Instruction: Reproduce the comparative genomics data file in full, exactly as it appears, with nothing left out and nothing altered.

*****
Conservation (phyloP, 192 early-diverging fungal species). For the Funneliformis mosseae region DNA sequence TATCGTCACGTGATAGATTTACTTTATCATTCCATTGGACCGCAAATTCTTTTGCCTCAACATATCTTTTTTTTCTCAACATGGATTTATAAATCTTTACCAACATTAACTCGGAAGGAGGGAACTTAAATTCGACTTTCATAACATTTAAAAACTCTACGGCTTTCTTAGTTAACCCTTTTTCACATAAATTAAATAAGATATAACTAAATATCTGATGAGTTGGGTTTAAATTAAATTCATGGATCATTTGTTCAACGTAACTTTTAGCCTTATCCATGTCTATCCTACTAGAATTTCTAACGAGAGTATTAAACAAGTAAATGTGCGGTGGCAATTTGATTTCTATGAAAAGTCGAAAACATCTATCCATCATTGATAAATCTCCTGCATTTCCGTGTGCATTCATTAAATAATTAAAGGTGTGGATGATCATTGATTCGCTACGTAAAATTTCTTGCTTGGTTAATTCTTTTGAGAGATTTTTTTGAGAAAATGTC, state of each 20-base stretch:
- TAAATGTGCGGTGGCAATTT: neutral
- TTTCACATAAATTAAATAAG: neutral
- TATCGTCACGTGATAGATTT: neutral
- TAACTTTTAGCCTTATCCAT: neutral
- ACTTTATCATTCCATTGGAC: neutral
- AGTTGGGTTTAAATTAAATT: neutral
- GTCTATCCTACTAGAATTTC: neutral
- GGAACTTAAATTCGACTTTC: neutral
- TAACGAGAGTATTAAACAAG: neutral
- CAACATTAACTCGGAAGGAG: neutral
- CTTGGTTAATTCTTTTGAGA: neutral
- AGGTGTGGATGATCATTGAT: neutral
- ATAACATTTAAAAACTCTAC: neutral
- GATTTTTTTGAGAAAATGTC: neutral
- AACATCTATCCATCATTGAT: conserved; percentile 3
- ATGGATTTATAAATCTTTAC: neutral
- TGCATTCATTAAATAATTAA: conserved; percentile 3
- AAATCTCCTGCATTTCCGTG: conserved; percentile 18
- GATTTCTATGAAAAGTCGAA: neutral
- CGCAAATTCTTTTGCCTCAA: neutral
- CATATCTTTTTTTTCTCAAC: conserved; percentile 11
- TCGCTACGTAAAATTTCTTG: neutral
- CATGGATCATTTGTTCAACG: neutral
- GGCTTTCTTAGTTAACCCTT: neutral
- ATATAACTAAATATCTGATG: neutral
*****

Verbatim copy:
Conservation (phyloP, 192 early-diverging fungal species). For the Funneliformis mosseae region DNA sequence TATCGTCACGTGATAGATTTACTTTATCATTCCATTGGACCGCAAATTCTTTTGCCTCAACATATCTTTTTTTTCTCAACATGGATTTATAAATCTTTACCAACATTAACTCGGAAGGAGGGAACTTAAATTCGACTTTCATAACATTTAAAAACTCTACGGCTTTCTTAGTTAACCCTTTTTCACATAAATTAAATAAGATATAACTAAATATCTGATGAGTTGGGTTTAAATTAAATTCATGGATCATTTGTTCAACGTAACTTTTAGCCTTATCCATGTCTATCCTACTAGAATTTCTAACGAGAGTATTAAACAAGTAAATGTGCGGTGGCAATTTGATTTCTATGAAAAGTCGAAAACATCTATCCATCATTGATAAATCTCCTGCATTTCCGTGTGCATTCATTAAATAATTAAAGGTGTGGATGATCATTGATTCGCTACGTAAAATTTCTTGCTTGGTTAATTCTTTTGAGAGATTTTTTTGAGAAAATGTC, state of each 20-base stretch:
- TAAATGTGCGGTGGCAATTT: neutral
- TTTCACATAAATTAAATAAG: neutral
- TATCGTCACGTGATAGATTT: neutral
- TAACTTTTAGCCTTATCCAT: neutral
- ACTTTATCATTCCATTGGAC: neutral
- AGTTGGGTTTAAATTAAATT: neutral
- GTCTATCCTACTAGAATTTC: neutral
- GGAACTTAAATTCGACTTTC: neutral
- TAACGAGAGTATTAAACAAG: neutral
- CAACATTAACTCGGAAGGAG: neutral
- CTTGGTTAATTCTTTTGAGA: neutral
- AGGTGTGGATGATCATTGAT: neutral
- ATAACATTTAAAAACTCTAC: neutral
- GATTTTTTTGAGAAAATGTC: neutral
- AACATCTATCCATCATTGAT: conserved; percentile 3
- ATGGATTTATAAATCTTTAC: neutral
- TGCATTCATTAAATAATTAA: conserved; percentile 3
- AAATCTCCTGCATTTCCGTG: conserved; percentile 18
- GATTTCTATGAAAAGTCGAA: neutral
- CGCAAATTCTTTTGCCTCAA: neutral
- CATATCTTTTTTTTCTCAAC: conserved; percentile 11
- TCGCTACGTAAAATTTCTTG: neutral
- CATGGATCATTTGTTCAACG: neutral
- GGCTTTCTTAGTTAACCCTT: neutral
- ATATAACTAAATATCTGATG: neutral